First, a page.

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Rezoning request denied again; attorney warns of legal action

Steve Fuchs’ third attempt at a rezoning request for his 4.98-acre property in Washington ended similarly to the first two, as the Washington City Council on Monday voted 4-1 to accept the planning board’s recommendation to deny the request.

Councilman William Pitt voted against the motion. Councilmembers Richard Brooks, Virginia Finnerty, Betsy Kane and Mike Renn voted in favor of the motion.

The property, which formerly housed a lumber mill and is currently zoned residential agricultural, is located just northeast of the intersection of Brick Kiln and Whootentown roads. The property sat vacant for decades before Fuchs purchased it in 2018 and cleaned debris from the site, hoping to use the property as an investment. He wanted to have the property rezoned so he could potentially sell it to a developer.

This was the second time Fuchs sought unsuccessfully to have the property rezoned to office and institutional. The first attempt at that change happened in July 2020; prior to that, he tried to have it rezoned to residential in April 2020. Both requests had the unanimous approval of the planning board, but City Council rejected them due to concerns brought forth by community members in public comment sessions regarding drainage concerns on and around the property, as well as concerns about a multi-family housing complex potentially being built on the property.

This time around the planning board recommended that City Council reject Fuchs’ proposal. Fuchs’ attorney noted that the same planning board approved the first two requests.

Mike Weaver, of Pendergraph Management in Raleigh, had presented the second rezoning request to the city. He had an option to purchase the property from Fuchs, and he showed interest in potentially building a commercial development on the property.

Aaron D. Arnette of the New Bern law firm Sumrell Sugg represented Fuchs at Monday’s City Council meeting. In a presentation prior to the vote, Arnette claimed that City Council denied his client’s constitutional right to equal protection in the way they handled the first two requests. Arnette warned that Fuchs would “have no choice but to consider asserting claims against the town for violations of his equal protection rights” if the new request wasn’t approved.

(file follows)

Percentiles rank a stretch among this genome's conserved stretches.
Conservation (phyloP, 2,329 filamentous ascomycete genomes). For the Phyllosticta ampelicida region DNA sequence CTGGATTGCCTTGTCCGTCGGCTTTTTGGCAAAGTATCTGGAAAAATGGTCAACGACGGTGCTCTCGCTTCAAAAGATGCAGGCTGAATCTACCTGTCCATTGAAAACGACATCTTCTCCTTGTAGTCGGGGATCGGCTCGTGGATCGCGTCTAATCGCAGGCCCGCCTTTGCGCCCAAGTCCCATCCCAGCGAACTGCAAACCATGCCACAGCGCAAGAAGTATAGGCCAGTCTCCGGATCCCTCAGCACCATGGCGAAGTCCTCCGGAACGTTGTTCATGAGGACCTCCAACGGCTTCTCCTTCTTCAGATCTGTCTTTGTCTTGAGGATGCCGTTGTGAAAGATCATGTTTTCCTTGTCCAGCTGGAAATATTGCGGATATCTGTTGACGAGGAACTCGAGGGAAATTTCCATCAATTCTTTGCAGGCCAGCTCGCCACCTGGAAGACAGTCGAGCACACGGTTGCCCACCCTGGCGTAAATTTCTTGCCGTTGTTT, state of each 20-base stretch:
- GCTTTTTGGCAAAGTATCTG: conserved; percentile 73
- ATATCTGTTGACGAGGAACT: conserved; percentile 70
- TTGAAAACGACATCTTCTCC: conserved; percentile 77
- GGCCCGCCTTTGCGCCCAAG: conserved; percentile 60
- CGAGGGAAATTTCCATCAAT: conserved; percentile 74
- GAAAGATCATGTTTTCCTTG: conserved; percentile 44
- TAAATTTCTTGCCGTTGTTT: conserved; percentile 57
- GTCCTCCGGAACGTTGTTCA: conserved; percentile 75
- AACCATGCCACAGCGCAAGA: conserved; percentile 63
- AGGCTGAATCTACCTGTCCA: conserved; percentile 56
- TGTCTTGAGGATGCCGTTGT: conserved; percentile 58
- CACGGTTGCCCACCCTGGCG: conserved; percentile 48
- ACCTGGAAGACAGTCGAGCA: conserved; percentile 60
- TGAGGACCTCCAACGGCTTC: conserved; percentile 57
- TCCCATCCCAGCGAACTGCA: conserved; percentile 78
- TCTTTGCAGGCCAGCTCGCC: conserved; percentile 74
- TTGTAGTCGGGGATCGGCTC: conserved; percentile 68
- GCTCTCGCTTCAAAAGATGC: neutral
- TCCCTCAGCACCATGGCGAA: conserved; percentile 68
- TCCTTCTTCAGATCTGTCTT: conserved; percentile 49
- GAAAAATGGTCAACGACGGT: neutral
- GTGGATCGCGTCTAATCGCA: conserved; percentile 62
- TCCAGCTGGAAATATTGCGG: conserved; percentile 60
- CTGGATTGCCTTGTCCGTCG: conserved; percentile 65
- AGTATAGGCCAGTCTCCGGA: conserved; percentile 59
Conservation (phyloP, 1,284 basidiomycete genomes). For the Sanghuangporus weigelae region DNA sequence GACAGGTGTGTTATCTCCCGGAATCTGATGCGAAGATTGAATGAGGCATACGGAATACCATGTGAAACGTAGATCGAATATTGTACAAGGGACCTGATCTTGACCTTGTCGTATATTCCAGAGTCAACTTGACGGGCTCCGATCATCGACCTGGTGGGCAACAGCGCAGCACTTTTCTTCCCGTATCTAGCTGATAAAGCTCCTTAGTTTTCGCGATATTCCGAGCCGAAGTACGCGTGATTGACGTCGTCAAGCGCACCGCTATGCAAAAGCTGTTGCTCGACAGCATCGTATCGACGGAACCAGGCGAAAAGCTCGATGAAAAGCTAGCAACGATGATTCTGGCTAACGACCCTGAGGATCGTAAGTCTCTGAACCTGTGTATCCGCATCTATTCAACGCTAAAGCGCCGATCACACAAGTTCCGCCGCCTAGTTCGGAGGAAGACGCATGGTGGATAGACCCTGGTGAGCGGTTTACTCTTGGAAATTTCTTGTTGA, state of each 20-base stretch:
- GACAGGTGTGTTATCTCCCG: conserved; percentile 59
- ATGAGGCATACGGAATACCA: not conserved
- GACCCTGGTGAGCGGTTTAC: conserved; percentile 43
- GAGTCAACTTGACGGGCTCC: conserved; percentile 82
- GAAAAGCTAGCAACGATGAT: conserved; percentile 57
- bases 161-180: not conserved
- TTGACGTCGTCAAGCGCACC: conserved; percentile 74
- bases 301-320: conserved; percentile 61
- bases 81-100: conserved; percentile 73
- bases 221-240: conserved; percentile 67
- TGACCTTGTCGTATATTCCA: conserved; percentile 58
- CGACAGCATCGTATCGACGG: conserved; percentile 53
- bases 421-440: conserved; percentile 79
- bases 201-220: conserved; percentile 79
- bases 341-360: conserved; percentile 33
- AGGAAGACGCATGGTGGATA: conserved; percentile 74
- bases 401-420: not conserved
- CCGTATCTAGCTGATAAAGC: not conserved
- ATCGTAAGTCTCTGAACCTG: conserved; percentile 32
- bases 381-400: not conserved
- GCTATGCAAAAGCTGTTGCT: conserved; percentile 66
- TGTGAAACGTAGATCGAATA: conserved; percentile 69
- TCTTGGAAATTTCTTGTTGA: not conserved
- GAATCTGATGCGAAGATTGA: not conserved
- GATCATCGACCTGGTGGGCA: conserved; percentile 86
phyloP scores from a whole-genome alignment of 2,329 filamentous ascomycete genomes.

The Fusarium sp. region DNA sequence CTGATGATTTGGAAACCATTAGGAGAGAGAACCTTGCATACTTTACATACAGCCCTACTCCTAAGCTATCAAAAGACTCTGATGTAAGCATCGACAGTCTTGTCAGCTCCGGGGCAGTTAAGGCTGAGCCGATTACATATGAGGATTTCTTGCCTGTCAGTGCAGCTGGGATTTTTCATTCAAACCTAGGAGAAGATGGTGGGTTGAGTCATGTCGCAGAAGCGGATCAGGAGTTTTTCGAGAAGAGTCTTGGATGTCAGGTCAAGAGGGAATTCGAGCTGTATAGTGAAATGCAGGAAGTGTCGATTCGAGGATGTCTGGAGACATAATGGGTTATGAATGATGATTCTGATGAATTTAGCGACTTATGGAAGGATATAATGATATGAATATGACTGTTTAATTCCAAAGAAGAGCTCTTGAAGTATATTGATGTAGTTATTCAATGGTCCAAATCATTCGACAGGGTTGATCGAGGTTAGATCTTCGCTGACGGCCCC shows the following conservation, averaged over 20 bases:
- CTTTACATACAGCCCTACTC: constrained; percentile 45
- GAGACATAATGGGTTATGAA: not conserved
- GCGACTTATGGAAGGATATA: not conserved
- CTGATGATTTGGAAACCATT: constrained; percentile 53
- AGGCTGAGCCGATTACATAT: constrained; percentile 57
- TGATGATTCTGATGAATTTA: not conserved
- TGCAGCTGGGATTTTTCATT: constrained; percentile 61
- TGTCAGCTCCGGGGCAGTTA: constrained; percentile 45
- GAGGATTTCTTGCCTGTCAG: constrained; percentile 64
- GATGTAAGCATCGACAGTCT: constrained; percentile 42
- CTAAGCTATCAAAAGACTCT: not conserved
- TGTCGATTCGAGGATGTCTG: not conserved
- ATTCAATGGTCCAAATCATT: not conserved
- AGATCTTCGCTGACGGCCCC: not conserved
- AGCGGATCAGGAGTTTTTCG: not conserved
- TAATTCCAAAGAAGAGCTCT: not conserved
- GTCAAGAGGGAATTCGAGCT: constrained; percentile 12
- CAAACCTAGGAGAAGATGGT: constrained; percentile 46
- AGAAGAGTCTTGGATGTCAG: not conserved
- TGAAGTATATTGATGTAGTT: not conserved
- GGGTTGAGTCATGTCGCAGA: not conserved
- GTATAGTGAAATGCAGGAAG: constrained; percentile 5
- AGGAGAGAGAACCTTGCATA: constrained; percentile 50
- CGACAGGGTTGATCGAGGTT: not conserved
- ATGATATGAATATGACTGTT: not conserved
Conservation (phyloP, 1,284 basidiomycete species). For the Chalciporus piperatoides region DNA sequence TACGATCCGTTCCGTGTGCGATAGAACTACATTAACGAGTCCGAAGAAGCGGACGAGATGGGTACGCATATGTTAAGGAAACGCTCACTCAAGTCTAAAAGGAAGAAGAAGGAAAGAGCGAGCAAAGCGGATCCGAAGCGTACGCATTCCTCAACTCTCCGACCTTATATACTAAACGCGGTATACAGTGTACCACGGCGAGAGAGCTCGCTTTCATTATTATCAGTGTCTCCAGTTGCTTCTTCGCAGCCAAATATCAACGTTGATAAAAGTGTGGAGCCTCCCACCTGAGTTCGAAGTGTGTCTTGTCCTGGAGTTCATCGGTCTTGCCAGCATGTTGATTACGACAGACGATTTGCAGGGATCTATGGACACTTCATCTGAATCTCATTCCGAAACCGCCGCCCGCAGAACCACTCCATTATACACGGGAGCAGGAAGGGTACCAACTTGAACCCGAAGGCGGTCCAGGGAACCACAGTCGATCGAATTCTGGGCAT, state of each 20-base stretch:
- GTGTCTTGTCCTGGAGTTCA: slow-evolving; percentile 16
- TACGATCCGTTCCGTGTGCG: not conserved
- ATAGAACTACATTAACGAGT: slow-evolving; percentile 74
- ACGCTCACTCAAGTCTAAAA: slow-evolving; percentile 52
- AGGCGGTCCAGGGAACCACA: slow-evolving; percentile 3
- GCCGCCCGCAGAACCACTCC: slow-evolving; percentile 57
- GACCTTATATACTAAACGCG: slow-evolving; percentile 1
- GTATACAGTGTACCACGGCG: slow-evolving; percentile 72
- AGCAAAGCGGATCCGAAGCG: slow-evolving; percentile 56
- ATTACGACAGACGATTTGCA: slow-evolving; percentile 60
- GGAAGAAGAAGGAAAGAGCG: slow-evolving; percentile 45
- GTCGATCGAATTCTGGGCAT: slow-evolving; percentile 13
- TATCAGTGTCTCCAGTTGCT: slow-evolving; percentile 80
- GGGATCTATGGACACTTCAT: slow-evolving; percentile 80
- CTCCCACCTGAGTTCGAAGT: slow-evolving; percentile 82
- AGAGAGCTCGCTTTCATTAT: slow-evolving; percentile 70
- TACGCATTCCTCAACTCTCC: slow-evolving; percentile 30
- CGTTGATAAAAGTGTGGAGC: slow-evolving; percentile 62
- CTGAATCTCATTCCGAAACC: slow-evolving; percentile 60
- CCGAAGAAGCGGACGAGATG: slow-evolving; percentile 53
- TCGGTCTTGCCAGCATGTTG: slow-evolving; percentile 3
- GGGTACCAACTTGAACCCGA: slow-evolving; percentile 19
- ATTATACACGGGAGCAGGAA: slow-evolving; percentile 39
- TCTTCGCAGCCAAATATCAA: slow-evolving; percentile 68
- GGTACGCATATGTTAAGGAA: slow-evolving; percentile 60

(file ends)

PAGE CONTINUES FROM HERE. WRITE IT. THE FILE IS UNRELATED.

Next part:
Arnette added that city staff had determined all three requests were in line with the city’s Comprehensive Plan. In a letter he submitted two weeks before the meeting, Arnette argued that the city “failed to articulate any reasoning or rational basis for denying” the requests, and “failed to provide any justification for treating Mr. Fuchs differently from the adjacent and similarly situated property owners whose properties are zoned R15S (residential)” and those who had their properties rezoned to office and institutional in 2003.”

“I respectfully disagree that, (based on) what I understand about this situation, there’s an equal protection claim,” City Attorney Franz Holscher said. ”But they can assert one and we’ll go argue that at a later date.”

Arnette presented two letters in support of the rezoning request, both of them written by individuals who live near Fuchs’ property. In her letter, Jean Ferguson — a longtime resident of Hodges Road — said Fuchs “Should be given a chance to develop the land and be treated fairly….”  In the other letter, Tony Keech Sr., of River Road, said developing the property would mean “additional cleaning up and leveling of the property, bringing in needed fill material, which would fix and drainage problems and provide needed landscape and fencing.”

Several people also spoke during the public hearing Monday.

Dot Moate, a member of the city’s planning board, spoke in favor of the request. Moate said she was unable to log into the video call when the planning board considered the most recent request.

“I see no reason why this should not be approved,” Moate said. “Just because the neighbors may not like the idea of somebody doing something with that property — it’s OK, you can not agree with it, but that is no reason to deny a request…”

Ernest Moore said he lives on a property adjacent to the one Fuchs owns.

“We’ve been here for eight generations,” Moore said. “The people who are opposing it that are living right behind us bought that property to build their home there because they wanted to live in a quiet neighborhood, a single-family dwelling. And that’s what we want.”

Dorian Miller, who spoke out and submitted petitions against Fuchs’ first two requests, expressed her disapproval of the latest request.

“We have drainage issues already,” Miller said. “We have railroad tracks that run right along beside that property.  Everything around it is single-family homes until you get on down River Road or way on down Whootentown Road. Mr. Fuchs bought this property knowing what it was zoned. He bought it as speculation, I assume, figuring it’d be easily rezoned. I don’t know.”

Miller said no one wanted to stop Fuchs from developing the property in accordance with its current zoning; they just want the local area to remain a single-family home neighborhood.